Example 4 shows an array that should have at least 2 items and a maximum of 5 items:

{
    type: Array,
    len: '2-5',
    schema: { … }
}

Finally example 5 shows an advanced usage. In this example the array must have at two or less items or exactly 5 items or 8 or more items:

{
    type: Array,
    len: '-2,5,8-',
    schema: { … }
}
Unique validator

Type: Boolean

This ensures that all elements in the array are unique. If two or more elements are the same, the validator send an error to the error handler.

Example:

{
    type: Array,
    unique: true,
    schema: { … }
}

String validators

Strings has one validator besides the common validators.

Match validator

type: RegExp

This ensures that a string can be matched against a regular expressions pattern. The validator sends an error to the error handler if the string does not match the pattern.

Example shows a string that must contain at least one latin letter or decimal number:

{ type: String, match /^[a-zA-Z0-9]+$/ }

A note on automatic type conversion

Numbers

If schema has type Number and the input holds a String containing numbers (or/and a point), the validator will automatically convert that into a number.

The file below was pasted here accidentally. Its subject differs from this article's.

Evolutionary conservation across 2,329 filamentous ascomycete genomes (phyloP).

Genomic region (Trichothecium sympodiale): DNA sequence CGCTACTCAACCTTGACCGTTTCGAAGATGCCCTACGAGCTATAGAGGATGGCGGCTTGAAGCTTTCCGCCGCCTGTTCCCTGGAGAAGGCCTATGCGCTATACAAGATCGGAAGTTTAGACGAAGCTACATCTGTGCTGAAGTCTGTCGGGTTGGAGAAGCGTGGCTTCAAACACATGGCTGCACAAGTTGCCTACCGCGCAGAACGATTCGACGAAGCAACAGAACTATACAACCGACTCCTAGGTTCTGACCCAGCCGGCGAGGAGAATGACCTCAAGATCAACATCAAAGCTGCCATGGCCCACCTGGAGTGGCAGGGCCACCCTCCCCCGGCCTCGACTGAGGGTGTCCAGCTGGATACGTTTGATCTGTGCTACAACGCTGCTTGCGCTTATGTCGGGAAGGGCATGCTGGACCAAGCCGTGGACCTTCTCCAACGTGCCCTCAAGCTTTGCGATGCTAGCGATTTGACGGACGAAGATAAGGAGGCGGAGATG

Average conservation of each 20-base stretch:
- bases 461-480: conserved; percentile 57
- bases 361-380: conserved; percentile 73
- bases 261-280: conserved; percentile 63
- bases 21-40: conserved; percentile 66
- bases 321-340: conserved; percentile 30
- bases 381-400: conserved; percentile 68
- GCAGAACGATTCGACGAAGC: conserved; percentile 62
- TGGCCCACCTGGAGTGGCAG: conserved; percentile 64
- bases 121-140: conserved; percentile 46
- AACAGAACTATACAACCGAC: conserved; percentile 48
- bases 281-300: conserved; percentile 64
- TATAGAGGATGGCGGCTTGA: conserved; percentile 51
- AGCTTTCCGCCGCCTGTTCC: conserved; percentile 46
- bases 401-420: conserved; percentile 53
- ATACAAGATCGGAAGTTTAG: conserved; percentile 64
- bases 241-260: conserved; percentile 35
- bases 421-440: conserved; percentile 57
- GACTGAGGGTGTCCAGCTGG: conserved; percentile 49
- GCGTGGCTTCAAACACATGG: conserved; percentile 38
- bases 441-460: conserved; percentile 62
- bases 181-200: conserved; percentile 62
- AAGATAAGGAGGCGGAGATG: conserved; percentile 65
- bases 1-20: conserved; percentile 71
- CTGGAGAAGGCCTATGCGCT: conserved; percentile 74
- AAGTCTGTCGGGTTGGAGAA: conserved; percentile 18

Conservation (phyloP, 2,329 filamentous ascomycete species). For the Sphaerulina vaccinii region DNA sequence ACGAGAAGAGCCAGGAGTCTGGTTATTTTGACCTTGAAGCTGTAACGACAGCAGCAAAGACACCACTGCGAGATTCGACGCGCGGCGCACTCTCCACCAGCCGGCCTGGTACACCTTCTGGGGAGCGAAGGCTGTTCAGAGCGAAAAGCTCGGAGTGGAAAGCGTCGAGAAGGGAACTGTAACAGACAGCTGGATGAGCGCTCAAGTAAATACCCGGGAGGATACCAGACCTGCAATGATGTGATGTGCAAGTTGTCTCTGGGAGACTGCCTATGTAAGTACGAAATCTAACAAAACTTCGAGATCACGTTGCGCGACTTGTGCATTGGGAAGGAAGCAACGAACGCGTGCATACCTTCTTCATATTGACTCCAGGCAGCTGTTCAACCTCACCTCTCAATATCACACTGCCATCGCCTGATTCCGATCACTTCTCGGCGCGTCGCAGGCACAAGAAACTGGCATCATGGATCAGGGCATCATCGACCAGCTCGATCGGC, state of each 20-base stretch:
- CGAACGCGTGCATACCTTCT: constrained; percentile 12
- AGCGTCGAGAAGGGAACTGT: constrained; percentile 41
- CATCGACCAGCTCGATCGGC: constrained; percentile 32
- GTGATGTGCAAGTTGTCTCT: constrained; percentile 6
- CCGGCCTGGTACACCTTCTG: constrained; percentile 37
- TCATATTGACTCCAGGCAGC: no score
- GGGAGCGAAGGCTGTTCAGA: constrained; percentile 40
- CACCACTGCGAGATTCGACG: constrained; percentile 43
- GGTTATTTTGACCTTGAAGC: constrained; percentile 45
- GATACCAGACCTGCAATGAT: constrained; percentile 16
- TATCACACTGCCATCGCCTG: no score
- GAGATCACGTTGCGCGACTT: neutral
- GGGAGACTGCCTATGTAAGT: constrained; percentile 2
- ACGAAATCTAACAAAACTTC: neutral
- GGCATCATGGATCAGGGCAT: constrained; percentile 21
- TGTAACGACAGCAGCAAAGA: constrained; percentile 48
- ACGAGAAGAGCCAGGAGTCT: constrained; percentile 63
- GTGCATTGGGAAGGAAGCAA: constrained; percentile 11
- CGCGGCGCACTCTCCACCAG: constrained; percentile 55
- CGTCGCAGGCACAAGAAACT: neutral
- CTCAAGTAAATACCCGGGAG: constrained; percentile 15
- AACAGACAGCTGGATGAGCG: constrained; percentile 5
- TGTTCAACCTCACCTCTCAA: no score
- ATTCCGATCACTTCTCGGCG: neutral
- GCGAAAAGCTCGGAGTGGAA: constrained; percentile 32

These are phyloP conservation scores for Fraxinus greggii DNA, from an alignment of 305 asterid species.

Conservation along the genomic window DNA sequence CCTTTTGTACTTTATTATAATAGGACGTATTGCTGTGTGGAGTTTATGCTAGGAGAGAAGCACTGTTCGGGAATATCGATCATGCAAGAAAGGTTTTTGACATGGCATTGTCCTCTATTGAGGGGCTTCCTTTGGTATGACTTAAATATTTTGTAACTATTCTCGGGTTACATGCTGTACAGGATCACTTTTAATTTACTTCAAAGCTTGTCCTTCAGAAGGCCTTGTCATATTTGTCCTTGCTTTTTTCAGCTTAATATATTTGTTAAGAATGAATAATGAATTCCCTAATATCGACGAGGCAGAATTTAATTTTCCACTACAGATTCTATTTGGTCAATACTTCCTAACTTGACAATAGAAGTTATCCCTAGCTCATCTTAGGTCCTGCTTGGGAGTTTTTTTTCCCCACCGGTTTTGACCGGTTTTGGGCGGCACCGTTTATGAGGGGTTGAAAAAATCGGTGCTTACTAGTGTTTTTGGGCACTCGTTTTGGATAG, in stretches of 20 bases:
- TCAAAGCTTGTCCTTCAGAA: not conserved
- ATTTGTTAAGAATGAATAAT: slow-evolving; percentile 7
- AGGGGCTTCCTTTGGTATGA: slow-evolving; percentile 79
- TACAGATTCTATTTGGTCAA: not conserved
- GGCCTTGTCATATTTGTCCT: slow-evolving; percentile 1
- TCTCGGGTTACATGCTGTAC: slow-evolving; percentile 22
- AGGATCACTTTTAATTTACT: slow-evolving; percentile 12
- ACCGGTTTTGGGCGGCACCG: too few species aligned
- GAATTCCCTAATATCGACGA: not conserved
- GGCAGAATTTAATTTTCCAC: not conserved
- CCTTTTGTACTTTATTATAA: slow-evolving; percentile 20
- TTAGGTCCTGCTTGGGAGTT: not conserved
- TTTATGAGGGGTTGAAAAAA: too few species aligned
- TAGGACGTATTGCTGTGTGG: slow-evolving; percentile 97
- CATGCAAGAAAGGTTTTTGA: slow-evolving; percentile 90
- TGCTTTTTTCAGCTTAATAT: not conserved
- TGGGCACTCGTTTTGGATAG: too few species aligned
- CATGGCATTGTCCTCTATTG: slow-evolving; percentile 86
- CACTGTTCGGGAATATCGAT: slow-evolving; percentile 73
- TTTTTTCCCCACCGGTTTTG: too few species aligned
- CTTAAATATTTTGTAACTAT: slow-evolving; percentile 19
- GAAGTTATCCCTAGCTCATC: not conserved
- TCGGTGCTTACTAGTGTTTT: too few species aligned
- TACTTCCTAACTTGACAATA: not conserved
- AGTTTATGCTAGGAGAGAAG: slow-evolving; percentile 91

Booleans

Likewise will schemas of type Boolean be automatically converted into a Boolean if a String with the value of true or false is in the data.

Express.js Middlewares

Express.js middleware can be created on the fly. Currently validateBody and validateQuery is supported.

Example of validateBody:

var validator = require('express-schema-validator');

app.post('/user', validator.validateBody(schema), function(req, res) {

    // Body has been validated or an error has been send to the error handler.

});

Example of validateQuery:

var validator = require('express-schema-validator');

app.post('/user', validator.validateQuery(schema), function(req, res) {

    // Query has been validated or an error has been send to the error handler.

});